City OKs Goler hydroponics facility at Kimberley Park

City OKs Goler hydroponics facility at Kimberley Park
August 18
07:25 2016



During its Monday, Aug. 15, meeting, the Winston-Salem City Council approved a new facility that will deliver fresh produce to the Kimberley Park community, which is a food desert, meaning that there’s not a grocery store within one mile.

Goler Community Development Corporation’s hydroponics and aquaponics facility at Kimberley Park was approved.

Hydroponics involves growing produce with water instead of soil and aquaponics involves farming fish, whose waste will provide nutrients for the plants to grow.

The city is leasing nearly three acres for 25 years to Goler CDC with up to three 25-year extensions. The city also authorized up to $962,000 to help with the project. There are expected to be five jobs created at the facility.

Helping Our People Eat (HOPE), which prepares and delivers meals to food insecure communities, will be subleasing part of the land for a new facility it will construct there.

During last week’s finance committee meeting, Goler CDC President Michael Suggs said that Goler has been focused on real estate development in the past, with projects like Goler Lofts. He told council members that the CDC found other needs in the community involving jobs and health that it wanted to address. After the City Council unanimously approved the measure, Suggs said Goler was glad to have the city behind the project.

“I’m excited to see the city take a stand to address an issue that has been very prevalent in a lot of our community, which is a lot of our citizens just don’t have access to fresh food, fruits and vegetables,” said Suggs

The new facility will be in the North Ward, which City Council Member Denise “D.D.” Adams represents. Adams said that the city hasn’t been able to get grocery chains to go into certain parts of the city where food deserts exist. She said the project provides an innovative solution to that problem.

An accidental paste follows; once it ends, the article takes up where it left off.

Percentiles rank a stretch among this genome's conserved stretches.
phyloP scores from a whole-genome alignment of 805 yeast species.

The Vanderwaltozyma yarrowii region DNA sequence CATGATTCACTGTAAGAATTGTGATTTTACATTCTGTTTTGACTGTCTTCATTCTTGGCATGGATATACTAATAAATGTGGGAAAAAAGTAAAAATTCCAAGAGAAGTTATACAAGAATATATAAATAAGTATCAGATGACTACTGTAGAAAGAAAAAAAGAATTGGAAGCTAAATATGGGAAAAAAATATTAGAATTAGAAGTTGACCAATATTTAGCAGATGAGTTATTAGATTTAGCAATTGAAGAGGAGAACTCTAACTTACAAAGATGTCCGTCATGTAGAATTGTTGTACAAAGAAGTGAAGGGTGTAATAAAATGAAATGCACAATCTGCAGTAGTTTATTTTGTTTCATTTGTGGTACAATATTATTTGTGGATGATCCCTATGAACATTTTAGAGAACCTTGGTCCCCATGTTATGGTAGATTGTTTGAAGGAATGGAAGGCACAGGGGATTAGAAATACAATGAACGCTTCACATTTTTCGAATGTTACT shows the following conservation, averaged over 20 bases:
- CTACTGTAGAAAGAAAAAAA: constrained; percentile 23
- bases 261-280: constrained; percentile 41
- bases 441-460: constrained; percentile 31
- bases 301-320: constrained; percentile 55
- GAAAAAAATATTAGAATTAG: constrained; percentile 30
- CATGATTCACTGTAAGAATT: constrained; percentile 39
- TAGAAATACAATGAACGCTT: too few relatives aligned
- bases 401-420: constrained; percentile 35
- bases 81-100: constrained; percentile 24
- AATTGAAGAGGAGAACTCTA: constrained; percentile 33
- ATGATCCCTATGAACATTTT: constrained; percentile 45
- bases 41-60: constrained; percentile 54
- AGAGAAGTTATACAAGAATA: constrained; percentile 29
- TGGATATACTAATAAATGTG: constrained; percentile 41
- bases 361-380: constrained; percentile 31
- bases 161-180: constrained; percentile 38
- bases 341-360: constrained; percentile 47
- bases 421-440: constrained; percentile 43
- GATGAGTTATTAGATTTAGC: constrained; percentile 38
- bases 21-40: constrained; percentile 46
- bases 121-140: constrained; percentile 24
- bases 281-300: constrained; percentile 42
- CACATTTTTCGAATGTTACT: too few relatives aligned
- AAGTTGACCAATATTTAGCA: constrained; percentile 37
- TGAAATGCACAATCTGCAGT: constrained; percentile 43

“We can duplicate, replicate and move this into other areas of the city if it’s successful,” said Adams.

Also during the meet-ing, the city approved changing its incentive deal with Caterpillar. It changed the minimum number of jobs from 196 to 100 that the local facility has to have in order to not pay back the millions its received so far in incentives. Caterpillar subsidiary Progress Rail, which makes train parts, was also added to the deal. Caterpillar, whose local facility makes axels for mining trucks, is facing a worldwide downturn in the mining industry and has reduced its workforce.  It plans to bring Progress Rail to the facility to bolster the jobs there, and wanted the change in the deal so it wouldn’t go below the minimum job level during the facility’s transition.

Jo Ann Allen, who is running as a write-in mayoral candidate, said during the public hearing that if the council changes an agreement with Caterpillar, then other companies will want similar accommodations. The City Council defended the deal, saying that it allows the facility to stay open and continue employing workers. City Council member James Taylor described altering the deal as turning lemons into lemonade.

The city also allocated the additional $50,000 added to this year’s budget for Successful Outcomes After Release (SOAR), which gives grants to programs that assist at-risk populations like ex-offenders and at-risk youth. Grants were awarded to Silver Lining Youth Services, My Brother’s Second Chance, Southside Rides, the YWCA’s Hawley House/Project New Start, The Josh Howard Foundation, Hoops4LY.F.E and How Is Your Heart Project for a Beating Up Bad Habits summer boxing camp.

During the public comment period, residents from Rolling Hills Apartments spoke about the substandard conditions there that violate city housing codes. Carlice Roberts-Braddy decried the “patch work” way management has dealt with the problems and praised those who have helped the residents by providing food and water.

“We have tears that won’t dry, hearts that won’t heal, frowns that never go away and questions that can never be answered,” she said.

Community and Business Development Director Ritchie Brooks said that repair orders have been issued at the complex, some of which have been complied with and some are still open with some civil penalty fines that are being assessed.

Though residents voiced concerns about the cleanliness of the water in their apartments, Brooks said that the water was tested in one apartment in each building of the complex and those tests concluded the water was not contaminated.

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Todd Luck

Todd Luck

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